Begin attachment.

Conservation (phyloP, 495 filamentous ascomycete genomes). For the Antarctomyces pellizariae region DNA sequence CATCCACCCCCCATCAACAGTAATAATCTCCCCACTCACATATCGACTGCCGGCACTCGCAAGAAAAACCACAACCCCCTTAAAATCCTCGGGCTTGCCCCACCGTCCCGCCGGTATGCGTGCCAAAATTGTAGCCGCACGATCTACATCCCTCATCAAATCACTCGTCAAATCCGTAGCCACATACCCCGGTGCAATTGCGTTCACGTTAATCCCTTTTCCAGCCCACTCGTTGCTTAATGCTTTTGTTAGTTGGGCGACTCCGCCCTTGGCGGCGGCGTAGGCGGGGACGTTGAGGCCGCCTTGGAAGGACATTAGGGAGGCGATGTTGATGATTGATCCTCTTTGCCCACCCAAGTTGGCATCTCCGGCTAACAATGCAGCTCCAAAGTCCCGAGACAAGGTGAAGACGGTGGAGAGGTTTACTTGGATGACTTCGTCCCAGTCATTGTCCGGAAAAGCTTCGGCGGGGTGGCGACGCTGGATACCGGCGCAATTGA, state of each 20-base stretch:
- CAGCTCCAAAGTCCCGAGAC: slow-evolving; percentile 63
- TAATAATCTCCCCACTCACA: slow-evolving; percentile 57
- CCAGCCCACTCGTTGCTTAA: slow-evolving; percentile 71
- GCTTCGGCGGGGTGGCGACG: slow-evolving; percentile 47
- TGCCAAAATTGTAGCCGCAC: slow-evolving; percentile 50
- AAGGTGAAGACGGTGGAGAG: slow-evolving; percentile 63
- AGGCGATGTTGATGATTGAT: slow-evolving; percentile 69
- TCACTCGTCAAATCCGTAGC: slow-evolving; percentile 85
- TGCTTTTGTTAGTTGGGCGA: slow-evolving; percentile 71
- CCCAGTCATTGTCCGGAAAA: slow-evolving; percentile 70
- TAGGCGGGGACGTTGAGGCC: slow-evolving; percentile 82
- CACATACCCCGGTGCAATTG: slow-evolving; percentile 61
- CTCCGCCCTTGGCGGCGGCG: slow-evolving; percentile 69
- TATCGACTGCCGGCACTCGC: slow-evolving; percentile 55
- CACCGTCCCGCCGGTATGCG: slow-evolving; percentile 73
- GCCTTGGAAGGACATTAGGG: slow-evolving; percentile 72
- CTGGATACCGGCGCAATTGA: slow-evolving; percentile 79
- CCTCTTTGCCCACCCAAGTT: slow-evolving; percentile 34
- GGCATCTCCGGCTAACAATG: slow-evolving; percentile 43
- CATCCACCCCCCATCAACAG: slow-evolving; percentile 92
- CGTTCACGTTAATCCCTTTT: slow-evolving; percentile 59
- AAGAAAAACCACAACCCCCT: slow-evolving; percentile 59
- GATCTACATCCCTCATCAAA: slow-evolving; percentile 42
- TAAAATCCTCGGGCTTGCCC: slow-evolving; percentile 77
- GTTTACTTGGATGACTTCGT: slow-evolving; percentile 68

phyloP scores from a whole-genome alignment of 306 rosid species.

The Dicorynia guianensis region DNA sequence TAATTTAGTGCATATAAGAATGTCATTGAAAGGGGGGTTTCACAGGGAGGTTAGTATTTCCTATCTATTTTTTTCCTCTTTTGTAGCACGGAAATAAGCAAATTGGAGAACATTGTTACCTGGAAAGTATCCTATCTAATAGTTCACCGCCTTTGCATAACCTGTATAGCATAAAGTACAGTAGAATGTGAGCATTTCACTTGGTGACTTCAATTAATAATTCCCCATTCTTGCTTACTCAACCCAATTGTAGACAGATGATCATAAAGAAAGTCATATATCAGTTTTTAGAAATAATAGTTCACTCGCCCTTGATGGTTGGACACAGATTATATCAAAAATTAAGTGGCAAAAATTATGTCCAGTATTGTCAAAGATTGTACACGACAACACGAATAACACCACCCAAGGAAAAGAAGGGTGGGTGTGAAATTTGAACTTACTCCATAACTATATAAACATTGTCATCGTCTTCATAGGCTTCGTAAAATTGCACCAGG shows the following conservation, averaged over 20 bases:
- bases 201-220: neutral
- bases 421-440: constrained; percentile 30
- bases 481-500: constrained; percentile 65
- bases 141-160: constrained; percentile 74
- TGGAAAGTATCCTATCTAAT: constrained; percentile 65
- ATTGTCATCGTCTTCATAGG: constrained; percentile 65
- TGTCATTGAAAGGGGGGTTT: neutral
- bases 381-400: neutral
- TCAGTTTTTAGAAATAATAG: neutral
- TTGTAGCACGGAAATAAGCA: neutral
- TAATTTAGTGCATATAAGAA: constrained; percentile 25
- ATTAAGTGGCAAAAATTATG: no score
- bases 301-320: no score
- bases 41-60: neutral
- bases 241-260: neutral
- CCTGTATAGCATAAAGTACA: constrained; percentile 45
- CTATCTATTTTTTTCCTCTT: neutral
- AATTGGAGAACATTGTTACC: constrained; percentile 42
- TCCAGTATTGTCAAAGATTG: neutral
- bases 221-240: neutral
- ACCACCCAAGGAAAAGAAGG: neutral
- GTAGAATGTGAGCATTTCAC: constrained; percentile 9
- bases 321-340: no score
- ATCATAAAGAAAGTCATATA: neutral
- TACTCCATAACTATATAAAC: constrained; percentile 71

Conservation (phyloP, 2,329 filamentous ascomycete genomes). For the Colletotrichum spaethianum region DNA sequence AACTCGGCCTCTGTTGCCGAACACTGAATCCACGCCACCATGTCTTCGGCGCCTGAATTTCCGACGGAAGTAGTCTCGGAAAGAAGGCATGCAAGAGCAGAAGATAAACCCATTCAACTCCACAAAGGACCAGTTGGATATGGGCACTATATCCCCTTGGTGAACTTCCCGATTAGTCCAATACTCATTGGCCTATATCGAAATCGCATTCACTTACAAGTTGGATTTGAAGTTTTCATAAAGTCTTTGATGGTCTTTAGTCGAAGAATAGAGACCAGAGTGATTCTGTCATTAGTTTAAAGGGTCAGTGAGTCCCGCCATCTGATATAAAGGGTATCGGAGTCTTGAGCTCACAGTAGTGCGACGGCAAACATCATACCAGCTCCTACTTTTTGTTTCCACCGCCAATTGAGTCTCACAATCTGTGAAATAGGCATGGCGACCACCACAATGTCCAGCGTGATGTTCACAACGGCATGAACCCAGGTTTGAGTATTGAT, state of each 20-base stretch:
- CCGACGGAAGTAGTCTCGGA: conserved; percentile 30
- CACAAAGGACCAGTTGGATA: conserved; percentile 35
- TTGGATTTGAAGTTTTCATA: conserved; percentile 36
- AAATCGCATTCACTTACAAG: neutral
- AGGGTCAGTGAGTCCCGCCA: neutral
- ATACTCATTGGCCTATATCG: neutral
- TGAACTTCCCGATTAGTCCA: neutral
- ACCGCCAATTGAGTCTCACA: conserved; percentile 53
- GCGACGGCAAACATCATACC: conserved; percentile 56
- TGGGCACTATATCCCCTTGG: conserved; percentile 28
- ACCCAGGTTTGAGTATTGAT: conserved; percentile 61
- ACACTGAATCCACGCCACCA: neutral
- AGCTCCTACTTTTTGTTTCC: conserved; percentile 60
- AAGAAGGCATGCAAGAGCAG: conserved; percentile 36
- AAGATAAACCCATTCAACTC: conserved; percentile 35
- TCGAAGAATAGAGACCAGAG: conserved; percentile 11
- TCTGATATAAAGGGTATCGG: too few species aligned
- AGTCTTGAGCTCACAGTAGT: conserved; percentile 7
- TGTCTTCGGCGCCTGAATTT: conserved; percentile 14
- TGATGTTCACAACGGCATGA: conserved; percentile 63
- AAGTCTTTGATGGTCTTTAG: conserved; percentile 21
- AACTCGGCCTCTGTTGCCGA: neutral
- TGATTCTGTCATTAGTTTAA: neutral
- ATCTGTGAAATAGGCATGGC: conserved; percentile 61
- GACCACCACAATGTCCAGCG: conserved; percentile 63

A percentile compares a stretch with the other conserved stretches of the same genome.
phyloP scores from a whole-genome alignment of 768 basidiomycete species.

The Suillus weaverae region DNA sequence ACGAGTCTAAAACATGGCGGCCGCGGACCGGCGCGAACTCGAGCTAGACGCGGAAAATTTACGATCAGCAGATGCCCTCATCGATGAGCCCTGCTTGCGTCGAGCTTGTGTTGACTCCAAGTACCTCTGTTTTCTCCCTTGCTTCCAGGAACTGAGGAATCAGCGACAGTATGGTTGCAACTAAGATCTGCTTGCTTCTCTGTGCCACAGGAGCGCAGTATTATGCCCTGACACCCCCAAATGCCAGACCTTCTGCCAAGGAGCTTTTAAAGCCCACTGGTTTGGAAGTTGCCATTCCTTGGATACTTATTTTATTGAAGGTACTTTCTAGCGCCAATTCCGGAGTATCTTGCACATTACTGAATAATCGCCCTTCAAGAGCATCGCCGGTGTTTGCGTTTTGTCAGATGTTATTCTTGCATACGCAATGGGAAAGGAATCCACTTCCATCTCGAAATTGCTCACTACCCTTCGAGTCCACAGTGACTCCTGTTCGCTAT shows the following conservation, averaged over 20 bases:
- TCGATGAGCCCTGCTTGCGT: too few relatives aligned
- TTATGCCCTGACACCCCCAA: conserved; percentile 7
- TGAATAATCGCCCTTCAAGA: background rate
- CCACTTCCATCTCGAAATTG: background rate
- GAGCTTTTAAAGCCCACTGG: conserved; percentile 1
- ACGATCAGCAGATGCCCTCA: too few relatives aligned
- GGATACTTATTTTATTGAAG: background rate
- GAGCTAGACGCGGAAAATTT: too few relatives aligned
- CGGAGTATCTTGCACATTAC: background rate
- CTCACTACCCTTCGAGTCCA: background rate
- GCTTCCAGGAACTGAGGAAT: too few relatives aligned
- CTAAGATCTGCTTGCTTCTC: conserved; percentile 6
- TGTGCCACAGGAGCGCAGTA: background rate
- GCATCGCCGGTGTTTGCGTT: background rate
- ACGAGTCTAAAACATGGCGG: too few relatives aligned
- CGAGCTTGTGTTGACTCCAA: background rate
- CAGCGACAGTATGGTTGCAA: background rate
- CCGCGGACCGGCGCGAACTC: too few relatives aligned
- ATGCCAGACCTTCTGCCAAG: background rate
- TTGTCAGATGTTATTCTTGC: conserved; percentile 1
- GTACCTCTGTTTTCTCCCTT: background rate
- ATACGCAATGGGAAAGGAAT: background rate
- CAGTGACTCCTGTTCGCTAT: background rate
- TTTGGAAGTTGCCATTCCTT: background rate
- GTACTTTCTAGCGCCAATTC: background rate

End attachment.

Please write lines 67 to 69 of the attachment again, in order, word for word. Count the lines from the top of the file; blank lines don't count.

- AGCTCCTACTTTTTGTTTCC: conserved; percentile 60
- AAGAAGGCATGCAAGAGCAG: conserved; percentile 36
- AAGATAAACCCATTCAACTC: conserved; percentile 35